Rubin Museum of Art:Brainwave 2010 If you are only now catching up with Brainwave, or you want to revisit some of the best of the last seven years, this ten-episode DVD is available at the museum’s Shop or online at What happens in our brains when we attempt to overcome adversity, survive tests of endurance and stay focused under pressure? This is the subject of the seventh annual Brainwave, a series of on-stage conversations, films and experiences. Neuroscience & Why Changing Our Habits is Hard. ~ Stephen Light Change is constant and will always be present in our lives. In fact, the person you are when you start reading this article is different from the person you are after reading it—that is how quickly we change. Medical research has shown that in one year the physical makeup of your body changes 99% and only takes four years to become a completely new you. That means part of us changes every single moment.

How Brainwave Optimization Works - Brain Training Centers The human brain works on electricity, which is generated by the brain in order to complete its tasks. The electricity is measured in hertz. One hertz is one energy wave per second. The human brain functions utilizing between 0 to 60 hertz each and every second. Buddhism and the Brain Credit: Flickr user eschipul Over the last few decades many Buddhists and quite a few neuroscientists have examined Buddhism and neuroscience, with both groups reporting overlap. I’m sorry to say I have been privately dismissive. One hears this sort of thing all the time, from any religion, and I was sure in this case it would break down upon closer scrutiny. When a scientific discovery seems to support any religious teaching, you can expect members of that religion to become strict empiricists, telling themselves and the world that their belief is grounded in reality.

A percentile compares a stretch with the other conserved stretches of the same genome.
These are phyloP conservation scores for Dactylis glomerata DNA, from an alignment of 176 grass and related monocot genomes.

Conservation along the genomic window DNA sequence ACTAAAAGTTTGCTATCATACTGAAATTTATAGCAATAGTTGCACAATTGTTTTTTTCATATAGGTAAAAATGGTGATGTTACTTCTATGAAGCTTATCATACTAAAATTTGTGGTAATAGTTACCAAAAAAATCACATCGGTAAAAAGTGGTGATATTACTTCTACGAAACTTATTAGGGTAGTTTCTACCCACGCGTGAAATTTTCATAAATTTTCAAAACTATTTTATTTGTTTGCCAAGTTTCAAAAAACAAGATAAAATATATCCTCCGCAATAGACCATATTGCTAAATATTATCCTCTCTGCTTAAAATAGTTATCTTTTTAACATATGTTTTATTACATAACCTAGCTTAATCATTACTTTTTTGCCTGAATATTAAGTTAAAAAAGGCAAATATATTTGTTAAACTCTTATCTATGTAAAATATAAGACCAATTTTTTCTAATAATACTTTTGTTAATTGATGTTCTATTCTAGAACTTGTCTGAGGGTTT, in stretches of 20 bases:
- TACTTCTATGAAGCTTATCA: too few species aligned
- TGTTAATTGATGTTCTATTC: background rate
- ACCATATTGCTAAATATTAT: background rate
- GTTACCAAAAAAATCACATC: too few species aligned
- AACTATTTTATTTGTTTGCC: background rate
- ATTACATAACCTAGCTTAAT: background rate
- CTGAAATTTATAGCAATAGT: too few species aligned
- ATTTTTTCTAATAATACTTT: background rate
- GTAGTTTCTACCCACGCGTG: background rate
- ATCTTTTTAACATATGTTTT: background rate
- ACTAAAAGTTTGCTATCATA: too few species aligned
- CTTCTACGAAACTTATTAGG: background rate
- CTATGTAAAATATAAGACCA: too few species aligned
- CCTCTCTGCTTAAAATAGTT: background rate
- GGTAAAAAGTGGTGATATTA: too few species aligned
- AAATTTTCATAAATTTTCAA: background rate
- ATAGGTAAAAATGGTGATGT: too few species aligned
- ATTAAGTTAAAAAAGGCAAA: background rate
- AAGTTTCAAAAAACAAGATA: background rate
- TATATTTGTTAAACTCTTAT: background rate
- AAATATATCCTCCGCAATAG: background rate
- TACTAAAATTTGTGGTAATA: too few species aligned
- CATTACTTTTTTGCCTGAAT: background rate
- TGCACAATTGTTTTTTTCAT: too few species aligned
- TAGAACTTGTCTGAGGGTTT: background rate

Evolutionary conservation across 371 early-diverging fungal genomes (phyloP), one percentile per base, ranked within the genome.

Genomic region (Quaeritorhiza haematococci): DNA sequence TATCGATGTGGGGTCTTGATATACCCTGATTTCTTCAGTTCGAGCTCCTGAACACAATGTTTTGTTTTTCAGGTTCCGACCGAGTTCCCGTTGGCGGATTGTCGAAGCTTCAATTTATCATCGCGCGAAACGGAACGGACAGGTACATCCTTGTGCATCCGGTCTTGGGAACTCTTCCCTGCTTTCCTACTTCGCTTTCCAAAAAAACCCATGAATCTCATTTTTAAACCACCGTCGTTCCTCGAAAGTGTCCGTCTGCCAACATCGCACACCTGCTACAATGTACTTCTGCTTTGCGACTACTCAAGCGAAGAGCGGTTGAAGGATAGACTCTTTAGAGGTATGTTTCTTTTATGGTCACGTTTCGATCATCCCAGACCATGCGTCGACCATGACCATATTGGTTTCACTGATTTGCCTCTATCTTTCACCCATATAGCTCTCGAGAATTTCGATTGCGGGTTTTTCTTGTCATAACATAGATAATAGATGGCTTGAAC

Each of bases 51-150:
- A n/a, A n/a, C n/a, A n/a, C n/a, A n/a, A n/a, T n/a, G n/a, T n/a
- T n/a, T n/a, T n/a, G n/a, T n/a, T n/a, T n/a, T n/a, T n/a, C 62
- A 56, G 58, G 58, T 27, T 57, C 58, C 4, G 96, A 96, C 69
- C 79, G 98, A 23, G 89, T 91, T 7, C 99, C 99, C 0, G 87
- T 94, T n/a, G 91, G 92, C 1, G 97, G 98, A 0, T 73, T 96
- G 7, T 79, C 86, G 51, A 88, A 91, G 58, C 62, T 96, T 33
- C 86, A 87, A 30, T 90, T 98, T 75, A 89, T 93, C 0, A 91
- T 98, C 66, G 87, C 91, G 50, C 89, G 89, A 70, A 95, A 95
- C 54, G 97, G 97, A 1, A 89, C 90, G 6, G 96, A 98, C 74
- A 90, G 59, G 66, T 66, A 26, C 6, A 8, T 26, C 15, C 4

10 Questions About the Pineal Gland That Add to the Mystery of Spirituality The pine cone shaped, pea-sized pineal gland, located in the center of the human brain, is an organ of tremendous interest these days. To many spiritual seekers it is the ‘seat of the soul‘ and the ‘third eye,’ the anatomical part of the human body that acts as our spiritual antennae, connecting us to the non-physical, spiritual planes of existence. However, to many scientists and rigid materialist thinkers, it is strictly an endocrine gland responsible for the secretion of the hormone melatonin, a substance which, among other things, aids in the regulation of our circadian rhythms.

TED Talks: Goldie Hawn, Daniel Siegel On Mindfulness For Childre Actress Goldie Hawn spoke at the TEDMED conference about her "very big, very broad dream" of bringing happiness to children. "I thought, let's do something drastic," she said. "Lets hope and pray for all kids to experience happiness." She turned this big dream into an innovative program called "MindUP" -- a curriculum that goes beyond academics, teaching children how to be in touch with their emotions and manage stress through focused breathing, focused attention, relaxation and awareness. Saddened by the problems affecting today's youth -- depression, suicide, drop out rates and a growing lack of empathy -- she assembled a team of neuroscientists, doctors, researchers, educators and psychologists to create the program. The children are also taught neuroscience; the idea being that if they know how their minds work, they will be better able to understand and control their behavior.

In their words: Sue Langley & The neuroscience of change - Think and Be Happy Why do people find it so hard to change when they know it’s good for them? Even when faced with a life-threatening situation, people tend to resist change despite knowing the repercussions. Studies reveal that when heart disease patients who had undergone traumatic bypass surgery were told if they did not adjust their lifestyle they would die, or at best undergo the life-saving procedure again, only nine percent modified their behaviour. The core of the challenge is changing behaviour – yet our brains are extremely effective in tenaciously maintaining the status quo.

Brain Basics - Brain Training Centers This is a basic description of brain functioning in certain lobes of the brain. This description is not definitive nor all inclusive. Frontal Lobes:Have been found to play a part in impulse control, judgment, language production, working memory, motor function, sexual behavior, socialization, and spontaneity. The frontal lobes assist in reasoning, problem-solving, planning, coordinating, controlling, emotions, and executing behavior. All placements that begin with an “F” are in the Frontal Lobes.